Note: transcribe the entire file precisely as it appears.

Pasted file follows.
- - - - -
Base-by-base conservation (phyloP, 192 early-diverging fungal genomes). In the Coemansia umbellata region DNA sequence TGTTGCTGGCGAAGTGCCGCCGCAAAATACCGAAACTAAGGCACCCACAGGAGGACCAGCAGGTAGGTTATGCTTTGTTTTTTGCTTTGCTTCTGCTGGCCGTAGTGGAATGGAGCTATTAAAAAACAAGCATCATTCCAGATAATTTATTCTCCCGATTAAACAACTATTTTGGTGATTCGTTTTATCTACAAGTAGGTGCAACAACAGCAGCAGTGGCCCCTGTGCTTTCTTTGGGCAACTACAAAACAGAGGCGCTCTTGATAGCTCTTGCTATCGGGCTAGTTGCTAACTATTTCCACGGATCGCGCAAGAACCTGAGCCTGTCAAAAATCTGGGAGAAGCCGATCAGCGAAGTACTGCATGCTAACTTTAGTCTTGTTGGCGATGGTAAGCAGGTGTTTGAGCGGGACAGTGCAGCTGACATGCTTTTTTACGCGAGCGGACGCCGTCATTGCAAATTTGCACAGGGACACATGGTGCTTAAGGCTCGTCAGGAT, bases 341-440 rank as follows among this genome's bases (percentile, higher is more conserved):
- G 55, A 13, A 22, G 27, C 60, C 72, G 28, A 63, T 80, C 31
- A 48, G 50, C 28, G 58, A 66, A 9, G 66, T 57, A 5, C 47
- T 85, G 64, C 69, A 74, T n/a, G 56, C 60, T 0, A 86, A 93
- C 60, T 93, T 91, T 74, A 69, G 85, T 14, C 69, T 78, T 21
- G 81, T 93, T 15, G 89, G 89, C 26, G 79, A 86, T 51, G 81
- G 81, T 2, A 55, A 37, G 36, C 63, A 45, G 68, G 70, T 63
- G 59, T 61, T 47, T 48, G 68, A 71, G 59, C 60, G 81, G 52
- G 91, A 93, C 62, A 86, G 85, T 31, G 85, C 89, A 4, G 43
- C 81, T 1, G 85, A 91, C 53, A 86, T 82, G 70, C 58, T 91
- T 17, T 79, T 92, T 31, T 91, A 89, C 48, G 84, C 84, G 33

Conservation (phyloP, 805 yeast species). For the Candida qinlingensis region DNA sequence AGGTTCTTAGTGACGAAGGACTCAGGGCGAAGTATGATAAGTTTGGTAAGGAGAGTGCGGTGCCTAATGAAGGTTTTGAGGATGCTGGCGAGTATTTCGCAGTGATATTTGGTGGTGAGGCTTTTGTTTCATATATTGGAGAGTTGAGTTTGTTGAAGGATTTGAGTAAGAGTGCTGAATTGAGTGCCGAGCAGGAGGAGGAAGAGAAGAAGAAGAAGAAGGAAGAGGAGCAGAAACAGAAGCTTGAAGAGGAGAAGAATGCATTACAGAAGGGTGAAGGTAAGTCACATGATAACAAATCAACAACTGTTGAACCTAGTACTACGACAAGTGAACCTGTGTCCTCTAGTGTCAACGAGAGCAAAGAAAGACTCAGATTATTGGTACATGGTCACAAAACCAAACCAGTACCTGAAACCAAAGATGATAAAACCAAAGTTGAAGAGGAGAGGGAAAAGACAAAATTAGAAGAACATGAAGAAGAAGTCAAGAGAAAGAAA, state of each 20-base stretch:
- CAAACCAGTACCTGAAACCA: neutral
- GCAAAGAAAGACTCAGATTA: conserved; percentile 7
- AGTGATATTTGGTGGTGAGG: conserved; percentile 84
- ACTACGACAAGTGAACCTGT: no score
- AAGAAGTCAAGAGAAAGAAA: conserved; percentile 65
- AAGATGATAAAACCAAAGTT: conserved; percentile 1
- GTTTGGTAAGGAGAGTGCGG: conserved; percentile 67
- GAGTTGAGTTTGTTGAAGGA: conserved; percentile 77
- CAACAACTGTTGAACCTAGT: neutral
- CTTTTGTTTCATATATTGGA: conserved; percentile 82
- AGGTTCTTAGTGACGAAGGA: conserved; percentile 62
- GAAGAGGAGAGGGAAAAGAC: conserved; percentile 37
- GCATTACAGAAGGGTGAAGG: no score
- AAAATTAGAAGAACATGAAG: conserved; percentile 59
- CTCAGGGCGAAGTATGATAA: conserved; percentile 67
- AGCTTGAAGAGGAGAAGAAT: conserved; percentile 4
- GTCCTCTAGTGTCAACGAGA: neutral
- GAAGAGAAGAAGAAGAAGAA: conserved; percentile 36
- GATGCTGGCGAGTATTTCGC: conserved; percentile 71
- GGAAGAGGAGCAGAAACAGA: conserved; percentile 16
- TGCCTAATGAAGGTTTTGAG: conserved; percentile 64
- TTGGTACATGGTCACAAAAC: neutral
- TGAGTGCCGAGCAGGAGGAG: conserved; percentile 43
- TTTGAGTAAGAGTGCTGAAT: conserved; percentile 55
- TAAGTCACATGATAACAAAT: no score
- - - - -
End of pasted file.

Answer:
Base-by-base conservation (phyloP, 192 early-diverging fungal genomes). In the Coemansia umbellata region DNA sequence TGTTGCTGGCGAAGTGCCGCCGCAAAATACCGAAACTAAGGCACCCACAGGAGGACCAGCAGGTAGGTTATGCTTTGTTTTTTGCTTTGCTTCTGCTGGCCGTAGTGGAATGGAGCTATTAAAAAACAAGCATCATTCCAGATAATTTATTCTCCCGATTAAACAACTATTTTGGTGATTCGTTTTATCTACAAGTAGGTGCAACAACAGCAGCAGTGGCCCCTGTGCTTTCTTTGGGCAACTACAAAACAGAGGCGCTCTTGATAGCTCTTGCTATCGGGCTAGTTGCTAACTATTTCCACGGATCGCGCAAGAACCTGAGCCTGTCAAAAATCTGGGAGAAGCCGATCAGCGAAGTACTGCATGCTAACTTTAGTCTTGTTGGCGATGGTAAGCAGGTGTTTGAGCGGGACAGTGCAGCTGACATGCTTTTTTACGCGAGCGGACGCCGTCATTGCAAATTTGCACAGGGACACATGGTGCTTAAGGCTCGTCAGGAT, bases 341-440 rank as follows among this genome's bases (percentile, higher is more conserved):
- G 55, A 13, A 22, G 27, C 60, C 72, G 28, A 63, T 80, C 31
- A 48, G 50, C 28, G 58, A 66, A 9, G 66, T 57, A 5, C 47
- T 85, G 64, C 69, A 74, T n/a, G 56, C 60, T 0, A 86, A 93
- C 60, T 93, T 91, T 74, A 69, G 85, T 14, C 69, T 78, T 21
- G 81, T 93, T 15, G 89, G 89, C 26, G 79, A 86, T 51, G 81
- G 81, T 2, A 55, A 37, G 36, C 63, A 45, G 68, G 70, T 63
- G 59, T 61, T 47, T 48, G 68, A 71, G 59, C 60, G 81, G 52
- G 91, A 93, C 62, A 86, G 85, T 31, G 85, C 89, A 4, G 43
- C 81, T 1, G 85, A 91, C 53, A 86, T 82, G 70, C 58, T 91
- T 17, T 79, T 92, T 31, T 91, A 89, C 48, G 84, C 84, G 33

Conservation (phyloP, 805 yeast species). For the Candida qinlingensis region DNA sequence AGGTTCTTAGTGACGAAGGACTCAGGGCGAAGTATGATAAGTTTGGTAAGGAGAGTGCGGTGCCTAATGAAGGTTTTGAGGATGCTGGCGAGTATTTCGCAGTGATATTTGGTGGTGAGGCTTTTGTTTCATATATTGGAGAGTTGAGTTTGTTGAAGGATTTGAGTAAGAGTGCTGAATTGAGTGCCGAGCAGGAGGAGGAAGAGAAGAAGAAGAAGAAGGAAGAGGAGCAGAAACAGAAGCTTGAAGAGGAGAAGAATGCATTACAGAAGGGTGAAGGTAAGTCACATGATAACAAATCAACAACTGTTGAACCTAGTACTACGACAAGTGAACCTGTGTCCTCTAGTGTCAACGAGAGCAAAGAAAGACTCAGATTATTGGTACATGGTCACAAAACCAAACCAGTACCTGAAACCAAAGATGATAAAACCAAAGTTGAAGAGGAGAGGGAAAAGACAAAATTAGAAGAACATGAAGAAGAAGTCAAGAGAAAGAAA, state of each 20-base stretch:
- CAAACCAGTACCTGAAACCA: neutral
- GCAAAGAAAGACTCAGATTA: conserved; percentile 7
- AGTGATATTTGGTGGTGAGG: conserved; percentile 84
- ACTACGACAAGTGAACCTGT: no score
- AAGAAGTCAAGAGAAAGAAA: conserved; percentile 65
- AAGATGATAAAACCAAAGTT: conserved; percentile 1
- GTTTGGTAAGGAGAGTGCGG: conserved; percentile 67
- GAGTTGAGTTTGTTGAAGGA: conserved; percentile 77
- CAACAACTGTTGAACCTAGT: neutral
- CTTTTGTTTCATATATTGGA: conserved; percentile 82
- AGGTTCTTAGTGACGAAGGA: conserved; percentile 62
- GAAGAGGAGAGGGAAAAGAC: conserved; percentile 37
- GCATTACAGAAGGGTGAAGG: no score
- AAAATTAGAAGAACATGAAG: conserved; percentile 59
- CTCAGGGCGAAGTATGATAA: conserved; percentile 67
- AGCTTGAAGAGGAGAAGAAT: conserved; percentile 4
- GTCCTCTAGTGTCAACGAGA: neutral
- GAAGAGAAGAAGAAGAAGAA: conserved; percentile 36
- GATGCTGGCGAGTATTTCGC: conserved; percentile 71
- GGAAGAGGAGCAGAAACAGA: conserved; percentile 16
- TGCCTAATGAAGGTTTTGAG: conserved; percentile 64
- TTGGTACATGGTCACAAAAC: neutral
- TGAGTGCCGAGCAGGAGGAG: conserved; percentile 43
- TTTGAGTAAGAGTGCTGAAT: conserved; percentile 55
- TAAGTCACATGATAACAAAT: no score